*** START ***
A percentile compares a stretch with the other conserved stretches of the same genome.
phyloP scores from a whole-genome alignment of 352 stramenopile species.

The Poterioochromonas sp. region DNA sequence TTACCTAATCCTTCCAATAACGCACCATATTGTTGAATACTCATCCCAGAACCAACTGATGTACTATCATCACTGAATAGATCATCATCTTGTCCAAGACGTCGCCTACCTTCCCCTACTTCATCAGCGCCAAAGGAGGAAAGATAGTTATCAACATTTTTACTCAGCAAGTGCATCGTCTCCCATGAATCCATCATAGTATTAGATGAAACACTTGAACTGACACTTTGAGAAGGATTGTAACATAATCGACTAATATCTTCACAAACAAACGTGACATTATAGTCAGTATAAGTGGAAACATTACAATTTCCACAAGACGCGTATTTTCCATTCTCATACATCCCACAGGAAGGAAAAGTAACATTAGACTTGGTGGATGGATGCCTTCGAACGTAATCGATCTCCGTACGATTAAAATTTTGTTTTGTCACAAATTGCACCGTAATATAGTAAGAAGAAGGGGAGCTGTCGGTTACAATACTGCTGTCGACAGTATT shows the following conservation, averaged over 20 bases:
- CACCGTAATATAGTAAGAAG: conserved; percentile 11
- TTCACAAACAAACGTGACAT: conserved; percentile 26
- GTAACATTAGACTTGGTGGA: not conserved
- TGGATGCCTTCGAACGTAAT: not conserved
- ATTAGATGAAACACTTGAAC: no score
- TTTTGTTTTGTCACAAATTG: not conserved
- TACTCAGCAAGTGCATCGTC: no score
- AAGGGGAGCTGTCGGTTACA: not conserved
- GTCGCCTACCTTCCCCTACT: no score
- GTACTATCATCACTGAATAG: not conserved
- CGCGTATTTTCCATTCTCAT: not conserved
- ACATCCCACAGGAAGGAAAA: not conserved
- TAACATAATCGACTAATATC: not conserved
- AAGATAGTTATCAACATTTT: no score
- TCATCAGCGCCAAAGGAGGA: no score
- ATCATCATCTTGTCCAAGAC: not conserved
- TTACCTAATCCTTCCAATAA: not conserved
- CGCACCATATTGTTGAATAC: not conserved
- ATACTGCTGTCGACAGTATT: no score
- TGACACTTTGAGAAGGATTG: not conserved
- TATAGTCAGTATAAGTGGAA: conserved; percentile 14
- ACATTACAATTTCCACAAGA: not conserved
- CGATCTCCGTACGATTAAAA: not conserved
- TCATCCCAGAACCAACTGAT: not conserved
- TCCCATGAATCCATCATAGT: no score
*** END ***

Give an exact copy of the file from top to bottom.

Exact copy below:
A percentile compares a stretch with the other conserved stretches of the same genome.
phyloP scores from a whole-genome alignment of 352 stramenopile species.

The Poterioochromonas sp. region DNA sequence TTACCTAATCCTTCCAATAACGCACCATATTGTTGAATACTCATCCCAGAACCAACTGATGTACTATCATCACTGAATAGATCATCATCTTGTCCAAGACGTCGCCTACCTTCCCCTACTTCATCAGCGCCAAAGGAGGAAAGATAGTTATCAACATTTTTACTCAGCAAGTGCATCGTCTCCCATGAATCCATCATAGTATTAGATGAAACACTTGAACTGACACTTTGAGAAGGATTGTAACATAATCGACTAATATCTTCACAAACAAACGTGACATTATAGTCAGTATAAGTGGAAACATTACAATTTCCACAAGACGCGTATTTTCCATTCTCATACATCCCACAGGAAGGAAAAGTAACATTAGACTTGGTGGATGGATGCCTTCGAACGTAATCGATCTCCGTACGATTAAAATTTTGTTTTGTCACAAATTGCACCGTAATATAGTAAGAAGAAGGGGAGCTGTCGGTTACAATACTGCTGTCGACAGTATT shows the following conservation, averaged over 20 bases:
- CACCGTAATATAGTAAGAAG: conserved; percentile 11
- TTCACAAACAAACGTGACAT: conserved; percentile 26
- GTAACATTAGACTTGGTGGA: not conserved
- TGGATGCCTTCGAACGTAAT: not conserved
- ATTAGATGAAACACTTGAAC: no score
- TTTTGTTTTGTCACAAATTG: not conserved
- TACTCAGCAAGTGCATCGTC: no score
- AAGGGGAGCTGTCGGTTACA: not conserved
- GTCGCCTACCTTCCCCTACT: no score
- GTACTATCATCACTGAATAG: not conserved
- CGCGTATTTTCCATTCTCAT: not conserved
- ACATCCCACAGGAAGGAAAA: not conserved
- TAACATAATCGACTAATATC: not conserved
- AAGATAGTTATCAACATTTT: no score
- TCATCAGCGCCAAAGGAGGA: no score
- ATCATCATCTTGTCCAAGAC: not conserved
- TTACCTAATCCTTCCAATAA: not conserved
- CGCACCATATTGTTGAATAC: not conserved
- ATACTGCTGTCGACAGTATT: no score
- TGACACTTTGAGAAGGATTG: not conserved
- TATAGTCAGTATAAGTGGAA: conserved; percentile 14
- ACATTACAATTTCCACAAGA: not conserved
- CGATCTCCGTACGATTAAAA: not conserved
- TCATCCCAGAACCAACTGAT: not conserved
- TCCCATGAATCCATCATAGT: no score